Updated: August 5, 2012 6:06AM
Q . We have a beagle hound mix named Tank whom we love. He is 7 months old and already has had emergency surgery to empty his stomach of five pounds of junk such as grass, carpeting, stuffing from pillows, etc. Four months after surgery, he is still eating everything. He even eats the stuffing from his bed so now he sleeps in his metal cage with no bedding. What can we do?
A. The first question, of course: Are you feeding him enough? The second question: When he had his emergency surgery did you speak with the veterinarian about how to control his need to eat everything? This is either extreme puppy chewing behavior or a medical condition (tapeworm farm in his stomach?)
Load up on safe chewables for teething puppies such as Kong toys, bully sticks and frozen marrow bones. This is a dog with a mighty jaw and whenever he chomps, you must monitor. Consult catalogues that sell “indestructible” dog beds: Drs. Foster and Smith, Orvis and Fetch Dog are three. And it’s not such a bad thing he sleeps in a metal cage because confinement is the best way to stop his dangerous chewing if you can’t supervise.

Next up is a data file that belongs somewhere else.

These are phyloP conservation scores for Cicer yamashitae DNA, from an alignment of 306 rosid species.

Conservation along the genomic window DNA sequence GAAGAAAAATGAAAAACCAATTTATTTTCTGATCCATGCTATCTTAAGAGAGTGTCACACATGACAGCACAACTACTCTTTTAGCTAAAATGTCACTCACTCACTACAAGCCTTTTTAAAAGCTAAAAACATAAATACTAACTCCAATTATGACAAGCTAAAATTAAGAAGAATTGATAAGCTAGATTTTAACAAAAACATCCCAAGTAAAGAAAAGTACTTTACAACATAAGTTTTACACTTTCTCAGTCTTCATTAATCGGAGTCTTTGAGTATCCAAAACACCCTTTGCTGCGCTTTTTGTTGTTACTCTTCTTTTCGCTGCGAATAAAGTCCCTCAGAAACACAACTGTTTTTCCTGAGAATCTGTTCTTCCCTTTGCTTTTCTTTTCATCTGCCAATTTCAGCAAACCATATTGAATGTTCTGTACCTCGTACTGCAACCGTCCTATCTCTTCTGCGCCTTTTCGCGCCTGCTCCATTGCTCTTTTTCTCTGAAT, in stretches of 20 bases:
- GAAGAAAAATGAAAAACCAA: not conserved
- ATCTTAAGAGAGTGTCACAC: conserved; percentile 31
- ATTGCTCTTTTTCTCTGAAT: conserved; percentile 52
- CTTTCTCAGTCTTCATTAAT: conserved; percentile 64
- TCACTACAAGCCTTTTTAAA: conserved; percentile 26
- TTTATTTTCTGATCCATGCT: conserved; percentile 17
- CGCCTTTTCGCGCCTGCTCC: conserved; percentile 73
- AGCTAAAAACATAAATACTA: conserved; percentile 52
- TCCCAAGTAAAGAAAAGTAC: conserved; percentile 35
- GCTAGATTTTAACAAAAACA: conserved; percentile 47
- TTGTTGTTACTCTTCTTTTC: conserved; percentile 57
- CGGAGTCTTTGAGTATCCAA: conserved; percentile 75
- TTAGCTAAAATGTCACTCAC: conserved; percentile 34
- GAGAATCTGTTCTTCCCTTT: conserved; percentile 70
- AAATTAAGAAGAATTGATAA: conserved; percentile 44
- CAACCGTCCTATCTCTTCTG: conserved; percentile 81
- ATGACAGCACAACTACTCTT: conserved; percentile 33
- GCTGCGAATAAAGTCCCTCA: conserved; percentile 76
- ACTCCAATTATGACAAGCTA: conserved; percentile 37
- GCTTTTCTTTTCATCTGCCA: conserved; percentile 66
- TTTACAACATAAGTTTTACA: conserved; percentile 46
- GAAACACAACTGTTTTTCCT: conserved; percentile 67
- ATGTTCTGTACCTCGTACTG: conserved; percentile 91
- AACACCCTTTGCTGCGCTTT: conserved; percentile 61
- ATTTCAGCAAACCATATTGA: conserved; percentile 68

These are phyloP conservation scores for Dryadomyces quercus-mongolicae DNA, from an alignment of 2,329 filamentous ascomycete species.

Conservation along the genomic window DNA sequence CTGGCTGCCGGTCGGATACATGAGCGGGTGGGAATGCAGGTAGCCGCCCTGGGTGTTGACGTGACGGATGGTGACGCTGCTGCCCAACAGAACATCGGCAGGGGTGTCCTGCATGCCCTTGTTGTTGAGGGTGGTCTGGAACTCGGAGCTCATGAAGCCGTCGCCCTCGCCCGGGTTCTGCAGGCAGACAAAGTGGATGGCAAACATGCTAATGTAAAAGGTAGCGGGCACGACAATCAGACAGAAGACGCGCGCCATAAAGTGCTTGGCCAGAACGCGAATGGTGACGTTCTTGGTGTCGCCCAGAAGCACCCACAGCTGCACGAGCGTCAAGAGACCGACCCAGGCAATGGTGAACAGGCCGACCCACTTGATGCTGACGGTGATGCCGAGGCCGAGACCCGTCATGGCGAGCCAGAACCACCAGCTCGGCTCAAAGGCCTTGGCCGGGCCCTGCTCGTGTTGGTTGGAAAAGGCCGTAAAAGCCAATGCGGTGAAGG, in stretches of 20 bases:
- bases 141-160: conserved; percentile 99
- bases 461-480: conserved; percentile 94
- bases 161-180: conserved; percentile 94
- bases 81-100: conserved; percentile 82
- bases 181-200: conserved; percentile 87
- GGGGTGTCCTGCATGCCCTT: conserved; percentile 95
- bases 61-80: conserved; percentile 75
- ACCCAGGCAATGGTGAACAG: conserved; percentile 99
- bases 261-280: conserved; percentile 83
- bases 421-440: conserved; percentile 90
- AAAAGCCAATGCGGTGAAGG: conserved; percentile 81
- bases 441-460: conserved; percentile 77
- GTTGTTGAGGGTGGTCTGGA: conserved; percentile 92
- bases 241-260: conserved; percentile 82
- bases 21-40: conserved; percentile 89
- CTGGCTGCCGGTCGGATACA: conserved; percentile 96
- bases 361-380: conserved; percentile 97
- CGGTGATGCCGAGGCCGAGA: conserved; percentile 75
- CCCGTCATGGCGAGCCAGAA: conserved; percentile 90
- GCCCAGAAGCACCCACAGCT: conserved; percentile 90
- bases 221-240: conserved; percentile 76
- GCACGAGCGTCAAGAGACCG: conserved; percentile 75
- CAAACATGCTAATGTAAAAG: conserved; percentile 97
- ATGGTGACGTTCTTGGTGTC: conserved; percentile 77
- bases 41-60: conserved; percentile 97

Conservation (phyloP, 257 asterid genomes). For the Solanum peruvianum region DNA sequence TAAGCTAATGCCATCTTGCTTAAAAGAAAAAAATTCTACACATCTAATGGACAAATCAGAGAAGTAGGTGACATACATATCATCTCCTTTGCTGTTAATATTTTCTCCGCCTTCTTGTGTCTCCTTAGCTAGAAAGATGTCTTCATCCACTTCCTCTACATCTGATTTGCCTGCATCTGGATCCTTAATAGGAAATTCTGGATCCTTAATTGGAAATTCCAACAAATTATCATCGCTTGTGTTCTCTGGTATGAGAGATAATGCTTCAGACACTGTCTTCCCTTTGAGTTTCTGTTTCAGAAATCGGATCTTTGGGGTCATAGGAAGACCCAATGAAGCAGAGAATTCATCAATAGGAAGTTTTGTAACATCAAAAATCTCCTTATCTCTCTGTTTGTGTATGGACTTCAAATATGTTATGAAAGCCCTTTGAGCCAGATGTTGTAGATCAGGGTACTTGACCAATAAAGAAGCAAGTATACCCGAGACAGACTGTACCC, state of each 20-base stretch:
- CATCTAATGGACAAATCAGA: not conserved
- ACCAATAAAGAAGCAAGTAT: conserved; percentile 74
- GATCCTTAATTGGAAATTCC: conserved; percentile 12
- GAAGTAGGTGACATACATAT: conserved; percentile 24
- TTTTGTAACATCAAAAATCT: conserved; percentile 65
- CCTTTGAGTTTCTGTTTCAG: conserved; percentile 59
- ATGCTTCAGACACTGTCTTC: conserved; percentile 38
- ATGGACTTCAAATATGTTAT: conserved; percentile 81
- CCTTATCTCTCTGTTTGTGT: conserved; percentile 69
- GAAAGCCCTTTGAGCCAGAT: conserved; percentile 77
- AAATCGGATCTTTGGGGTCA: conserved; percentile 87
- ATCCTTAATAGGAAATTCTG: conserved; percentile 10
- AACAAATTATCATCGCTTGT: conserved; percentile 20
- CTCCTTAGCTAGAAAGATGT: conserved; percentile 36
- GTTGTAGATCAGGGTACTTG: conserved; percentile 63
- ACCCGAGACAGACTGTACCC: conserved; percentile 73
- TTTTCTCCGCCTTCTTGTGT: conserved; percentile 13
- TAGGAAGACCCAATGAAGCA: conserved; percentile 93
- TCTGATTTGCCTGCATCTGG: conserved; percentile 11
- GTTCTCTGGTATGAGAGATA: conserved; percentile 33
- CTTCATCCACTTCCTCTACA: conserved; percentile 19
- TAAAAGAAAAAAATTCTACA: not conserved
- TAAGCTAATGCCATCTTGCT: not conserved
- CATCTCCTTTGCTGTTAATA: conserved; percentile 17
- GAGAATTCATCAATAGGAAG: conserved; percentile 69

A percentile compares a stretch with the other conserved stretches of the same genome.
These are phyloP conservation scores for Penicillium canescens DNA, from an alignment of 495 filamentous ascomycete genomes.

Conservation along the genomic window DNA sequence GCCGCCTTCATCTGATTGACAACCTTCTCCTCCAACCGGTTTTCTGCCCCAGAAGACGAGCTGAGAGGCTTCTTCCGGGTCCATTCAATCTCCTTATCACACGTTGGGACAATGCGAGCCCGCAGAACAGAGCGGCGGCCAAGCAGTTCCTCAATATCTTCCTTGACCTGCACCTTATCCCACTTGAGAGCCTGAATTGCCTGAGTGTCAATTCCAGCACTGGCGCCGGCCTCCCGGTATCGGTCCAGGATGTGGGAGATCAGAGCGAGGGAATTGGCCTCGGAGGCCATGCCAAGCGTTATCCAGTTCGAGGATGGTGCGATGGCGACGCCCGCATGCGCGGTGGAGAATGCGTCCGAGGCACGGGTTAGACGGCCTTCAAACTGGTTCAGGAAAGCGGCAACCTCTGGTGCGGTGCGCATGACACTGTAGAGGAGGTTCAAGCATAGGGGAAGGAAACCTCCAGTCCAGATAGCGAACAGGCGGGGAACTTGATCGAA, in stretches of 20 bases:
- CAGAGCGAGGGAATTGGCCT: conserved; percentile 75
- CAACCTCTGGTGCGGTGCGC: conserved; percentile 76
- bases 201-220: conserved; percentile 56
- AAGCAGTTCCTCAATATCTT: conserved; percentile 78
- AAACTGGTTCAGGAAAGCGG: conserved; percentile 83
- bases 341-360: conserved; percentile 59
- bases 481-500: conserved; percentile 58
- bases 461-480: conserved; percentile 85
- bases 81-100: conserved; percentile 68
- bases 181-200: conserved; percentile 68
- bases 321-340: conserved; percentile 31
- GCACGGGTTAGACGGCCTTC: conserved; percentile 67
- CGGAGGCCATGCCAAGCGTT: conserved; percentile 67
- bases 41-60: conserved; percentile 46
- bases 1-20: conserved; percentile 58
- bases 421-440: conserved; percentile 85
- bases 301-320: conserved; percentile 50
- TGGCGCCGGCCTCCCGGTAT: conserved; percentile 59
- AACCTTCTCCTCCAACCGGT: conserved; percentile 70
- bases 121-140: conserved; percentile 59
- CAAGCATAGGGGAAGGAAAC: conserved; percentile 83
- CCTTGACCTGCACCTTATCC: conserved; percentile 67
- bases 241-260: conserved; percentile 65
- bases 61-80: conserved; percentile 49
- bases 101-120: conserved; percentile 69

Q. I live with my daughter. We just put down her golden retriever and are devastated. How do I get over the grief? I am 81 and he was my daytime buddy. I feel my purpose in life is gone and my other children and families live out of state so there are no hugs available. My daughter is not a hugger and has chosen to isolate herself when home.
A. When you have a loss in your heart, think of creative ways to fill the gap. Consider becoming a daytime dog sitter for a single older dog. Watch over a new daytime buddy while the owner is at work. Devoted dog keepers are always on the lookout for a humane daycare solution. Nothing makes more sense than a seasoned minder such as you watching out for a grown-up, well-behaved dog.